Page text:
Consumer electronics chain Best Buy pulled its Insignia-branded 10.4-inch digital picture frame from store shelves last week after finding that some devices were infected with an older computer virus.
As previously reported by SecurityFocus, some consumers have claimed that digital picture frames received over the holidays have infected their computers with malicious programs. Best Buy recalled its 10.4-inch digital picture frame (model no. NS-DPF10A) after finding that a limited number of devices had been infected during the manufacturing process, according to a statement released last week.
A posting on the SANS Institute's Internet Storm Center warned that a broad of array of digital devices will likely expose consumers to such malicious software in the future.
"Whatever the cause, there seems to be some sort of breakdown in the security of the supply chain," said Marcus Sachs, who volunteers as the director of the ISC. "It's easy for retailers to blame the consumers but when the same malware shows up on products purchased at retail stores hundreds of miles apart by different customers it raises serious questions about the true source of the malware."
Computer viruses and Trojan horses have managed to hitch rides on hard drives, software CDs, memory sticks and MP3 players, but have only rarely been found on other types of products with digital memory. In the past, consumer devices infected with malicious code have generally been the result of manufacturing mishaps. In October 2007, for example, hard-disk drive maker Seagate acknowledged that a password-stealing Trojan horse program had infected a number of its disk drives shipped from a factory in China after a computer at the manufacturing facility was infected. The Trojan horse would infect systems and attempt to steal the account credentials to Chinese online games as well as the popular World of Warcraft.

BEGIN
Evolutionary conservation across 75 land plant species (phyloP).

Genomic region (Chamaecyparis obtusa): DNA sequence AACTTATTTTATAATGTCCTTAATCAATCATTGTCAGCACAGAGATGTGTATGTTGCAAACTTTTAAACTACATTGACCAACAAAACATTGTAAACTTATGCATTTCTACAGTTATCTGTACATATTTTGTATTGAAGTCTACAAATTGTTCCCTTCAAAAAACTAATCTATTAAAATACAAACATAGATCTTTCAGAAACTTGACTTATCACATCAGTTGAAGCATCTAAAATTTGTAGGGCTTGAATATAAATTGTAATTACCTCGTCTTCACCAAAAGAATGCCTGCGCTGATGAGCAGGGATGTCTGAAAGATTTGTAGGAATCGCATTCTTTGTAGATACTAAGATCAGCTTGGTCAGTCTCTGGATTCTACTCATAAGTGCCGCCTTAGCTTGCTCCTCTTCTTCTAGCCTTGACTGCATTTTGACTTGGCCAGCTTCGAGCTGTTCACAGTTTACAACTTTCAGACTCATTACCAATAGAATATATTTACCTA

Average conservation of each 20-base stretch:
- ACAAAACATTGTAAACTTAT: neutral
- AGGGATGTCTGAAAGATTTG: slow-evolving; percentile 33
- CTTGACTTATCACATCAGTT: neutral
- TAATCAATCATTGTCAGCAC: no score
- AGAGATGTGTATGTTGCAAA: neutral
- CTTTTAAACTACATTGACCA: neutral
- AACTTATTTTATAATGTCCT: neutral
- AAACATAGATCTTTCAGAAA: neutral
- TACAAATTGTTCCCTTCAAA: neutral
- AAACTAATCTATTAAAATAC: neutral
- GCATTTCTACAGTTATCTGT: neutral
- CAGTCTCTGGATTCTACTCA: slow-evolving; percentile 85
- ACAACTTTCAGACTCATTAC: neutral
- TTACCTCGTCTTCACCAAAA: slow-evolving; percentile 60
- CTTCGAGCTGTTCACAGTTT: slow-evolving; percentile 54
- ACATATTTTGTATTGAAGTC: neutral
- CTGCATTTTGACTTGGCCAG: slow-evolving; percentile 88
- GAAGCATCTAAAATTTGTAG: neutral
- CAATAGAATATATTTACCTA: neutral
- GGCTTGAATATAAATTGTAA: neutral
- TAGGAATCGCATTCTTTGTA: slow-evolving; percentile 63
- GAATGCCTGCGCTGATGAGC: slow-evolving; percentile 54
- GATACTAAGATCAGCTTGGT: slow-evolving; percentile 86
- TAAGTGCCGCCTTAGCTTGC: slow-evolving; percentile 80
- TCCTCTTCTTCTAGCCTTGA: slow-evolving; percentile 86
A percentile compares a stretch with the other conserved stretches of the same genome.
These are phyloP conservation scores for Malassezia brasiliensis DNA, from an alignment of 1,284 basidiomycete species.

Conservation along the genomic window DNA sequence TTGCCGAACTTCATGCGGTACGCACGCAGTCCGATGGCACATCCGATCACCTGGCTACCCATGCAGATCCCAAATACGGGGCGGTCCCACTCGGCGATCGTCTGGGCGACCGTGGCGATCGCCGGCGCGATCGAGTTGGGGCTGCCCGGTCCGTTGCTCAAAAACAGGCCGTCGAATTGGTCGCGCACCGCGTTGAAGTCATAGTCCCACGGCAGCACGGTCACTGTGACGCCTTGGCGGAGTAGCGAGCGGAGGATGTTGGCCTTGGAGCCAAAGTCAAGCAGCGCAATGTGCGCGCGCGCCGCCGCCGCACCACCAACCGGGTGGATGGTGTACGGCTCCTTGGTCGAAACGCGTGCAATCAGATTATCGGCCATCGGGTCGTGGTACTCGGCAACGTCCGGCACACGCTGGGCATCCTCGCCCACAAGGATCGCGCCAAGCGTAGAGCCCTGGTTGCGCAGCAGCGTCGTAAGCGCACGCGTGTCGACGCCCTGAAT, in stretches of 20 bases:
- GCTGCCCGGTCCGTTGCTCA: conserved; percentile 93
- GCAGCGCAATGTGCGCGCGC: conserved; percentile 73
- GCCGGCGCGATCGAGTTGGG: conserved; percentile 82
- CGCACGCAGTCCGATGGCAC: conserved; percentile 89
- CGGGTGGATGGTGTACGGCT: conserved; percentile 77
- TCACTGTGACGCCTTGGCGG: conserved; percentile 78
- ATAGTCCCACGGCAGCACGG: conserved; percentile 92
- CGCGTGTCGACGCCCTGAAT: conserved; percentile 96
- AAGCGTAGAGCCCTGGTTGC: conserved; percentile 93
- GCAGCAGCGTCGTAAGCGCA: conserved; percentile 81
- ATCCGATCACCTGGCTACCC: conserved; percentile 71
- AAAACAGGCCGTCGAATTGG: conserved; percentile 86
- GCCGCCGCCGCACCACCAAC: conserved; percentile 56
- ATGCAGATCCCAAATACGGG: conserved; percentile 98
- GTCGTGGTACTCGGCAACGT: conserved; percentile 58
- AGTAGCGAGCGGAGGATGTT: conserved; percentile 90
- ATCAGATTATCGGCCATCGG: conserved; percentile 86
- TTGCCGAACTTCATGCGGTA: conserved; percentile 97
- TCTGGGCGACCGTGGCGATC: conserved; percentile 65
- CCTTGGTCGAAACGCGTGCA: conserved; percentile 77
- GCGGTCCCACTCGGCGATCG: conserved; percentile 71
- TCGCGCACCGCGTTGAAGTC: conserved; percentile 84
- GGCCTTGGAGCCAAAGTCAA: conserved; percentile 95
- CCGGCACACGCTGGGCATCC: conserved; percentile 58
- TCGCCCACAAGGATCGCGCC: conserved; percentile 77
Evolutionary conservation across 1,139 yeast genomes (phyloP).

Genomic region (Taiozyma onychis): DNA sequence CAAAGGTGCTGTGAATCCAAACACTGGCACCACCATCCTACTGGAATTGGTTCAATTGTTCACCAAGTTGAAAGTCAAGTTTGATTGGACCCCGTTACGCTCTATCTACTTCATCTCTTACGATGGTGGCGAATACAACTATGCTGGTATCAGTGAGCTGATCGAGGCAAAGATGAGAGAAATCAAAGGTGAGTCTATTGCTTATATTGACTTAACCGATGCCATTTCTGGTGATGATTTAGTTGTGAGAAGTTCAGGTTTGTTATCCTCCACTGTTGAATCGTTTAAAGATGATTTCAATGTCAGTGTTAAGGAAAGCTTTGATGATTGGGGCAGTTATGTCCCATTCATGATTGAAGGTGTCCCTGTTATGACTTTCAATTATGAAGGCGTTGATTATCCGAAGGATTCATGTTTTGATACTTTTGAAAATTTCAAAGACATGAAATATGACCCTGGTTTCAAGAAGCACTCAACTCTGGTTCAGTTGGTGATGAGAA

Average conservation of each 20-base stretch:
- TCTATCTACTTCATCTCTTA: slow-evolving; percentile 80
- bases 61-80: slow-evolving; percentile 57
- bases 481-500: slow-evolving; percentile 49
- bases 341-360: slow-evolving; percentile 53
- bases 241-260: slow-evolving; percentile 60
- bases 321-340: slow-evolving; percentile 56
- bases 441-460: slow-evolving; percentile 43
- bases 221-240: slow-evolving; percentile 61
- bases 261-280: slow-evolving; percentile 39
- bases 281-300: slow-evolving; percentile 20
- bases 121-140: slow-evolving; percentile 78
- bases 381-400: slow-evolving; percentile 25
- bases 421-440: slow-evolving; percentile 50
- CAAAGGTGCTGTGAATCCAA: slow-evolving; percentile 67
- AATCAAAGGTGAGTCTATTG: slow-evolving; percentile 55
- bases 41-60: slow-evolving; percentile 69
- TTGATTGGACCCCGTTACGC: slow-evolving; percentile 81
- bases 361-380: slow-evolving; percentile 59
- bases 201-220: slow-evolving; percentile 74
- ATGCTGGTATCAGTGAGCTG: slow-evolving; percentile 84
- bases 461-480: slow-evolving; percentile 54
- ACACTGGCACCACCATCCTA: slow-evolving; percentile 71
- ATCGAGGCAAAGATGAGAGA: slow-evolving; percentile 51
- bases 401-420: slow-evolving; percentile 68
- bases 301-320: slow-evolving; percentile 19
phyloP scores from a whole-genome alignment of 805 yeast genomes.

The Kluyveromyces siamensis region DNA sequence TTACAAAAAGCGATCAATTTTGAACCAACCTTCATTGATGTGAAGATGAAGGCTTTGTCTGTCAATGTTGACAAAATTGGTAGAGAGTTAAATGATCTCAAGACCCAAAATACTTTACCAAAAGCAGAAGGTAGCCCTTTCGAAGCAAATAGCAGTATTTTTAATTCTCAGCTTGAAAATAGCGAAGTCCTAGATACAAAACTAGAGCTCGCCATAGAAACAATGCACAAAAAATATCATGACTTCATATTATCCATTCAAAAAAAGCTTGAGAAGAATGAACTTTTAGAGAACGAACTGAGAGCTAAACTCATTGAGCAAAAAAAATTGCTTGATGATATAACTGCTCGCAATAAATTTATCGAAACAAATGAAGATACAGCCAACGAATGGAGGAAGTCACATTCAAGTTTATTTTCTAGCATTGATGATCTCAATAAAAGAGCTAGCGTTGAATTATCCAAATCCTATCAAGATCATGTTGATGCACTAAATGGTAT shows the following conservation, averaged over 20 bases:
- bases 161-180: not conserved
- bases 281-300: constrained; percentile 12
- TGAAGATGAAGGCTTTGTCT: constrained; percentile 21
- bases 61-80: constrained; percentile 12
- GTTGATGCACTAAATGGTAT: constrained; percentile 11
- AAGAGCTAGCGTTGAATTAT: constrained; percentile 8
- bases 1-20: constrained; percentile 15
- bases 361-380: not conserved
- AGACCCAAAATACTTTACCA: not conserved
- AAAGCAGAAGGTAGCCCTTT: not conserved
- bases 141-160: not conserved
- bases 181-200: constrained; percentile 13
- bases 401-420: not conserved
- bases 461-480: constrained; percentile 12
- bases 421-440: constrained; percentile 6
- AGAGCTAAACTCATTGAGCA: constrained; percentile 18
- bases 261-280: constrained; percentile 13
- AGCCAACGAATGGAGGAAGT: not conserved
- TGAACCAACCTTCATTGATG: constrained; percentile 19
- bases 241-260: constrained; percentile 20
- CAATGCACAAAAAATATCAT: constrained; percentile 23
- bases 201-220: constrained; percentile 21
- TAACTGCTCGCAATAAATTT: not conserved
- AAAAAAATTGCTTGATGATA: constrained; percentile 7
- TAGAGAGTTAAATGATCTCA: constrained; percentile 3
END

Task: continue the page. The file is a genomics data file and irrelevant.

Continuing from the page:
Best Buy, which exclusively sells the Insignia brand, stated that the computer virus on the frames is an older threat and should be recognized by all major computer virus software. The frames are sold through Best Buy stores and online. The virus only affects computers running Microsoft Windows, the company said.
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Posted by: Robert Lemos